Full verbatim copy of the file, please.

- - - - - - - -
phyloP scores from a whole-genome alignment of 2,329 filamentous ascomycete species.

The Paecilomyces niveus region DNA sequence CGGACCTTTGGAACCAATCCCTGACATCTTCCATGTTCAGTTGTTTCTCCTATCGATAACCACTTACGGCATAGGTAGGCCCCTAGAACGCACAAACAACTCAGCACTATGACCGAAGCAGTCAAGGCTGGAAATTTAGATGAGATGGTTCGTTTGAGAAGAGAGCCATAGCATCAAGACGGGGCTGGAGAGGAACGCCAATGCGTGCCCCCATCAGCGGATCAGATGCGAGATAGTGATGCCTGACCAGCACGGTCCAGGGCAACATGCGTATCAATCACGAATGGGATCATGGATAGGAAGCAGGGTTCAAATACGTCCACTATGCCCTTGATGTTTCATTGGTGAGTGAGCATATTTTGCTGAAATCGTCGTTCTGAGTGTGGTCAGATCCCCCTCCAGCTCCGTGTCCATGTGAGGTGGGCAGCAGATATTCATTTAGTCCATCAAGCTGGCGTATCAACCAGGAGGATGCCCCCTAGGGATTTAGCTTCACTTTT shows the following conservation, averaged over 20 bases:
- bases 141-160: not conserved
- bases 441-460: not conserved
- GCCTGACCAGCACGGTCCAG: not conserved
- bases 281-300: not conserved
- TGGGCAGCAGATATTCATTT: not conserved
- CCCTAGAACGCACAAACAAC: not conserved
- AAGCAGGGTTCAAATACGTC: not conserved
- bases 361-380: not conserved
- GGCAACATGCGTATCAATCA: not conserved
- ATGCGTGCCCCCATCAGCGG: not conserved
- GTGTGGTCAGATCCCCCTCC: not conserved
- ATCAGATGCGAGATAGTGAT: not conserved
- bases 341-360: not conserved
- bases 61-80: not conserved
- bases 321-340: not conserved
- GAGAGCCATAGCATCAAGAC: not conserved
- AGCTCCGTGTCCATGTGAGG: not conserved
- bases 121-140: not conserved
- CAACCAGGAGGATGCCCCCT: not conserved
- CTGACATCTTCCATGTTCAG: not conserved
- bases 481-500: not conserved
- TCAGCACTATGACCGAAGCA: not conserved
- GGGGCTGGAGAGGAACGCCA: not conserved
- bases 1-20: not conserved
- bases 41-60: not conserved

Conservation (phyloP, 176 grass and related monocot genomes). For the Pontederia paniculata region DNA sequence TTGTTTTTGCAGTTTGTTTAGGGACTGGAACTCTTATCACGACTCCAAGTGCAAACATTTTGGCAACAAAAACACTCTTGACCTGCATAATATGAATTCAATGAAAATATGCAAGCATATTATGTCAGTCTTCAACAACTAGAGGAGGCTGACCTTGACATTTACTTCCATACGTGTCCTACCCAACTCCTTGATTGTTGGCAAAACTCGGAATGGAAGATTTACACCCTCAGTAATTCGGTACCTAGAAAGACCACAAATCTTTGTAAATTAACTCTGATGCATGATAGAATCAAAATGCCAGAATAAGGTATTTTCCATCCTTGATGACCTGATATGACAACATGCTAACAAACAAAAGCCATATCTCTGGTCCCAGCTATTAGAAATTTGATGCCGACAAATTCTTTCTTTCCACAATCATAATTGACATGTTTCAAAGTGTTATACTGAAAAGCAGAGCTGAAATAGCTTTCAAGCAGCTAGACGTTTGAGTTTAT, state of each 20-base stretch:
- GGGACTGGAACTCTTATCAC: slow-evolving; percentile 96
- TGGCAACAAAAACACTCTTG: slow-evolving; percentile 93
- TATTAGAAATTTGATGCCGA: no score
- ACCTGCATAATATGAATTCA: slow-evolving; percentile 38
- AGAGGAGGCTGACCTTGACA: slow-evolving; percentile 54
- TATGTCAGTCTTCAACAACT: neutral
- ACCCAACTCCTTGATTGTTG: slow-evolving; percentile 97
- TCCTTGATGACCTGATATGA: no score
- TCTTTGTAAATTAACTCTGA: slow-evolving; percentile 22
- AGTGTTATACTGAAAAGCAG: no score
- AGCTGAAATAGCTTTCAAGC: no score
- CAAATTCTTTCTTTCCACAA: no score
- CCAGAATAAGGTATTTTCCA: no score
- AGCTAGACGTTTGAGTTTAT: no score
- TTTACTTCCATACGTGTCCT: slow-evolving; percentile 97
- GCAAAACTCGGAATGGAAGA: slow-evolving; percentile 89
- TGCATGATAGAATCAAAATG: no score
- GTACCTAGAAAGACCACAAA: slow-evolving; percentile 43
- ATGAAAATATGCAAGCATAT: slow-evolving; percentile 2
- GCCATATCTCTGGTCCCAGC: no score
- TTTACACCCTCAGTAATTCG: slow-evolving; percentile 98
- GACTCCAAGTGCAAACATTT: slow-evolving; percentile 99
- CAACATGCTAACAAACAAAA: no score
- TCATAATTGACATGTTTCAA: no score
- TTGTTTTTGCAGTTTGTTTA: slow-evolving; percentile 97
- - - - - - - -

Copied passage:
phyloP scores from a whole-genome alignment of 2,329 filamentous ascomycete species.

The Paecilomyces niveus region DNA sequence CGGACCTTTGGAACCAATCCCTGACATCTTCCATGTTCAGTTGTTTCTCCTATCGATAACCACTTACGGCATAGGTAGGCCCCTAGAACGCACAAACAACTCAGCACTATGACCGAAGCAGTCAAGGCTGGAAATTTAGATGAGATGGTTCGTTTGAGAAGAGAGCCATAGCATCAAGACGGGGCTGGAGAGGAACGCCAATGCGTGCCCCCATCAGCGGATCAGATGCGAGATAGTGATGCCTGACCAGCACGGTCCAGGGCAACATGCGTATCAATCACGAATGGGATCATGGATAGGAAGCAGGGTTCAAATACGTCCACTATGCCCTTGATGTTTCATTGGTGAGTGAGCATATTTTGCTGAAATCGTCGTTCTGAGTGTGGTCAGATCCCCCTCCAGCTCCGTGTCCATGTGAGGTGGGCAGCAGATATTCATTTAGTCCATCAAGCTGGCGTATCAACCAGGAGGATGCCCCCTAGGGATTTAGCTTCACTTTT shows the following conservation, averaged over 20 bases:
- bases 141-160: not conserved
- bases 441-460: not conserved
- GCCTGACCAGCACGGTCCAG: not conserved
- bases 281-300: not conserved
- TGGGCAGCAGATATTCATTT: not conserved
- CCCTAGAACGCACAAACAAC: not conserved
- AAGCAGGGTTCAAATACGTC: not conserved
- bases 361-380: not conserved
- GGCAACATGCGTATCAATCA: not conserved
- ATGCGTGCCCCCATCAGCGG: not conserved
- GTGTGGTCAGATCCCCCTCC: not conserved
- ATCAGATGCGAGATAGTGAT: not conserved
- bases 341-360: not conserved
- bases 61-80: not conserved
- bases 321-340: not conserved
- GAGAGCCATAGCATCAAGAC: not conserved
- AGCTCCGTGTCCATGTGAGG: not conserved
- bases 121-140: not conserved
- CAACCAGGAGGATGCCCCCT: not conserved
- CTGACATCTTCCATGTTCAG: not conserved
- bases 481-500: not conserved
- TCAGCACTATGACCGAAGCA: not conserved
- GGGGCTGGAGAGGAACGCCA: not conserved
- bases 1-20: not conserved
- bases 41-60: not conserved

Conservation (phyloP, 176 grass and related monocot genomes). For the Pontederia paniculata region DNA sequence TTGTTTTTGCAGTTTGTTTAGGGACTGGAACTCTTATCACGACTCCAAGTGCAAACATTTTGGCAACAAAAACACTCTTGACCTGCATAATATGAATTCAATGAAAATATGCAAGCATATTATGTCAGTCTTCAACAACTAGAGGAGGCTGACCTTGACATTTACTTCCATACGTGTCCTACCCAACTCCTTGATTGTTGGCAAAACTCGGAATGGAAGATTTACACCCTCAGTAATTCGGTACCTAGAAAGACCACAAATCTTTGTAAATTAACTCTGATGCATGATAGAATCAAAATGCCAGAATAAGGTATTTTCCATCCTTGATGACCTGATATGACAACATGCTAACAAACAAAAGCCATATCTCTGGTCCCAGCTATTAGAAATTTGATGCCGACAAATTCTTTCTTTCCACAATCATAATTGACATGTTTCAAAGTGTTATACTGAAAAGCAGAGCTGAAATAGCTTTCAAGCAGCTAGACGTTTGAGTTTAT, state of each 20-base stretch:
- GGGACTGGAACTCTTATCAC: slow-evolving; percentile 96
- TGGCAACAAAAACACTCTTG: slow-evolving; percentile 93
- TATTAGAAATTTGATGCCGA: no score
- ACCTGCATAATATGAATTCA: slow-evolving; percentile 38
- AGAGGAGGCTGACCTTGACA: slow-evolving; percentile 54
- TATGTCAGTCTTCAACAACT: neutral
- ACCCAACTCCTTGATTGTTG: slow-evolving; percentile 97
- TCCTTGATGACCTGATATGA: no score
- TCTTTGTAAATTAACTCTGA: slow-evolving; percentile 22
- AGTGTTATACTGAAAAGCAG: no score
- AGCTGAAATAGCTTTCAAGC: no score
- CAAATTCTTTCTTTCCACAA: no score
- CCAGAATAAGGTATTTTCCA: no score
- AGCTAGACGTTTGAGTTTAT: no score
- TTTACTTCCATACGTGTCCT: slow-evolving; percentile 97
- GCAAAACTCGGAATGGAAGA: slow-evolving; percentile 89
- TGCATGATAGAATCAAAATG: no score
- GTACCTAGAAAGACCACAAA: slow-evolving; percentile 43
- ATGAAAATATGCAAGCATAT: slow-evolving; percentile 2
- GCCATATCTCTGGTCCCAGC: no score
- TTTACACCCTCAGTAATTCG: slow-evolving; percentile 98
- GACTCCAAGTGCAAACATTT: slow-evolving; percentile 99
- CAACATGCTAACAAACAAAA: no score
- TCATAATTGACATGTTTCAA: no score
- TTGTTTTTGCAGTTTGTTTA: slow-evolving; percentile 97